A lot of text has been dedicated to chronicling and analyzing Instacart’s boom in the midst of the COVID-19 pandemic, but little is told about how the company’s back office handled skyrocketing demand.
Instacart –a grocery delivery platform– was one of many digitally native businesses which hit it big during COVID. The company reported that revenue more than doubled in 2020, hitting US$1.5 billion, as well as a 500% increase in orders following the first months of lockdowns.
Such a massive jump in orders required an equally massive increase in the company’s capacity to provide customer service to a group which included people who buy groceries through its platform, shoppers/couriers and (to a lesser extent) retailers.
At the time, Instacart sourced CX services mainly from three BPOs and had 1,200 agents providing service to the three groups of users mentioned above. Following the boom in orders spurred by the lockdowns, the company had to scale up to 20,000 agents in just three months, according to a source formerly employed by Instacart and who was directly involved in the scale up.
“I don’t think that’s normal for anyone. BPOs were losing so many clients from travel that they were happy to have some business, and they moved fast with us,” the former employee, who asked to remain unnamed, told NSAM in an interview.
NSAM reached out to Instacart to determine if these numbers were accurate. The company replied that, in fact, it “scaled its customer experience team significantly at the onset of the pandemic […] to ensure we could meet the needs of our customers, shoppers and partners.” Nevertheless, it stated that the volume of agents peaked at 14,000.
Instacart was forced to dramatically increase its partnerships too. The company jumped from 3 to almost 20 BPO vendors during that three month period, expanding the presence of its agents to 46 cities.
A ramp-up of such scale would be a nightmare for any company, yet it seems that Instacart was able to navigate the situation with less difficulty thanks to its own nimble nature at the time.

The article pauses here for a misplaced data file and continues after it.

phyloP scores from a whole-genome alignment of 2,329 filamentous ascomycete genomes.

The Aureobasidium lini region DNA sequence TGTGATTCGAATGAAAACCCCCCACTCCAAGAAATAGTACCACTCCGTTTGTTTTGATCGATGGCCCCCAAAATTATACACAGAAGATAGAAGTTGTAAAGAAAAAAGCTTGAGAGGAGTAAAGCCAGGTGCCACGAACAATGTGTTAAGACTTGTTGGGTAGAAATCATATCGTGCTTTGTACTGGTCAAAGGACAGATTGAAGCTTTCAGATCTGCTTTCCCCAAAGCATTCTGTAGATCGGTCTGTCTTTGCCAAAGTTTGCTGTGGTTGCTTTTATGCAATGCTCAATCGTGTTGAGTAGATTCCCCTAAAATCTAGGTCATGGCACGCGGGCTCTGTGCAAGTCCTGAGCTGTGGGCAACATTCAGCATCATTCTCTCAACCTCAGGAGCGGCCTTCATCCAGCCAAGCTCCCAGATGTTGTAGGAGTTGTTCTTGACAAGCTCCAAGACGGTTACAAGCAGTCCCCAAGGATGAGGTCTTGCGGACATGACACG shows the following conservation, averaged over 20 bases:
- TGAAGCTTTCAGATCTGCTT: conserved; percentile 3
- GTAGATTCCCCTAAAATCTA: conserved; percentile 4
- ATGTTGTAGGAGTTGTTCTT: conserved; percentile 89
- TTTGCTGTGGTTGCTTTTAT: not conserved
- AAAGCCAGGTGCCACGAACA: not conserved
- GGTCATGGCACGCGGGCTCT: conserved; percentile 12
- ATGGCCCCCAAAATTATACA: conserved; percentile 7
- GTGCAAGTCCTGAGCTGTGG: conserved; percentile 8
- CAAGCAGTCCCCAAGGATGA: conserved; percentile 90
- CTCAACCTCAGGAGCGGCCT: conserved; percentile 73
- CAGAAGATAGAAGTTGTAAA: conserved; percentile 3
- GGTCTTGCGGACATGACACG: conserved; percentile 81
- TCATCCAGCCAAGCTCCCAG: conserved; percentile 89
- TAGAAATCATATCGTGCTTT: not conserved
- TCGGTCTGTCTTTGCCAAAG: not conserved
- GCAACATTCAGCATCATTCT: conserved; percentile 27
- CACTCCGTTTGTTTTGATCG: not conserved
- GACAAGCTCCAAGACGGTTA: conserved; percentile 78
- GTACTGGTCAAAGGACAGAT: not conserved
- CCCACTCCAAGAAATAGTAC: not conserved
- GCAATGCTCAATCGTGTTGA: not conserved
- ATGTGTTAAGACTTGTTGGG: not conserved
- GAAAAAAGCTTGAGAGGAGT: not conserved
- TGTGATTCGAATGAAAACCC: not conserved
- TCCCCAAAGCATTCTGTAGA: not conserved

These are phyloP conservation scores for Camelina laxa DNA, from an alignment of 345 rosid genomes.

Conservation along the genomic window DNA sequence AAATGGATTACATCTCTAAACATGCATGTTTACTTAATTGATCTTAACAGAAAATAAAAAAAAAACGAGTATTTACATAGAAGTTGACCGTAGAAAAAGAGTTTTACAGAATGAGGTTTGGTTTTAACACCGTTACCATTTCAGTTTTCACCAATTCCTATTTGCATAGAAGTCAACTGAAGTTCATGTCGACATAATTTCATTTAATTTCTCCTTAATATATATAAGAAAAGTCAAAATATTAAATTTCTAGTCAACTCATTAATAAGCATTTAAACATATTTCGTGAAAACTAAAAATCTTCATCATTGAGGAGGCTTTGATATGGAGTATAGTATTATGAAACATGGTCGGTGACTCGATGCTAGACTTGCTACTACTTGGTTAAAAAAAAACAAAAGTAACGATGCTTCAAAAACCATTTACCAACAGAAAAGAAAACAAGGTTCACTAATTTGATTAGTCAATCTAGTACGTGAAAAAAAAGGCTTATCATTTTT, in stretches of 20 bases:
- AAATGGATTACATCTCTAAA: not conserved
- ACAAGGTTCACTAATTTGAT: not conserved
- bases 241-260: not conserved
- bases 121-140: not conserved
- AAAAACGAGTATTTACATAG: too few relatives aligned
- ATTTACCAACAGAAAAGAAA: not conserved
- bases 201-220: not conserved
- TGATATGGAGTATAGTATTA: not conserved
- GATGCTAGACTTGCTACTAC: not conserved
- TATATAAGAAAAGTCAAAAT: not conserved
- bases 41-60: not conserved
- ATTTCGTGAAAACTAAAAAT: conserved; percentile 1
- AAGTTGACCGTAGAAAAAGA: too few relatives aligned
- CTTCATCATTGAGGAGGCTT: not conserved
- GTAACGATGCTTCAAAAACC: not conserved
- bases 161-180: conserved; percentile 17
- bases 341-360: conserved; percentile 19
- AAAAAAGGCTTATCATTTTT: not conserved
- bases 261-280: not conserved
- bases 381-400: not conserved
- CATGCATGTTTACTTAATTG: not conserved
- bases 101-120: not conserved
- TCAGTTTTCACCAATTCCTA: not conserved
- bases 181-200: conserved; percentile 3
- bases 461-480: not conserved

“Instacart, even though they’ve been around for 12 years, is still a startup, so that traditional red tape was not necessarily there in terms of the training, the VPN. We had that, but we were able to move fast. It wasn’t like we had all these layers of leadership,” the former employee explained.
As impressive as the scale up was, Instacart leadership would find itself executing an equally massive move in the opposite direction but a couple months down the line.
Scale Back #1
At the same time as Instacart was scaling up its CX capabilities to meet exploding demand, the company was automating its self-service, chat and email channels.
Turns out the automation worked like a charm, leading to a massive cut in the number of agents required for delivery: from 20,000 to 10,000 in a couple months.
“It took about three months to fully get to 20,000. By month two, we started working on the automation”, NSAM was told by the former Instacart employee. “As soon as we hit 20,000 we had to scale down. We reached the number, but now we have the automation. It’s working, it has to stay; now let’s go down.”
“The ramp down took probably two months. From start to end, the up and down, it probably took five or six months,” the source added.
In the same vein, the company scaled back on its BPO partnerships. From nearly 20, it ramped down to only 8, with agent presence going from 46 cities to 18.
Instacart refused to share data on the size of this scale down. The company did recognize, however, that “overtime, our support needs changed and we adjusted accordingly.”
Scale Back #2
Already well established as a platform, and with booming demand somewhat under control, Instacart tried its hand at another experiment with automation: chatbots.
The process took considerably longer than simple chat, email and self-service automation. While the latter took a couple months, the proper implementation of chatbots required about a year, mainly due to lots of beta testing, our source explained.
The results were massive, though. Instacart was able to scale back its number of global agents even further: from 10,000 to 6,000.
Instacart’s case shows the scale at which automation can impact customer care operations in an industry as intensive and potentially troublesome as retail. At least when applied to more simple channels (email, chat, self-service), the results can be staggering.
With a new wave of automation technologies powered by generative AI taking over the CX industry, it remains to be seen if scale backs of the magnitude executed by Instacart will be achieved.
Players as big as Teleperformace, Accenture and Concentrix are already leveraging the power of those technologies to upgrade their services portfolio and, potentially, pull off their own scale backs. Teleperformance told investors that it expects its in-house GenAI solution to reduce total volumes by 20%-30% over three years.
Business leadership remains skeptical. For every industry expert that trumpets GenAI as the biggest, most relevant thing in CX at the moment, there are at least a couple who see a technology which, though promising, has a long way to go to achieve levels that are optimal enough to justify massive deployment.
AI has proven to be fast-paced in its develoment, though. Don’t be surprised if the technology is able to traverse that long road in a relatively short time.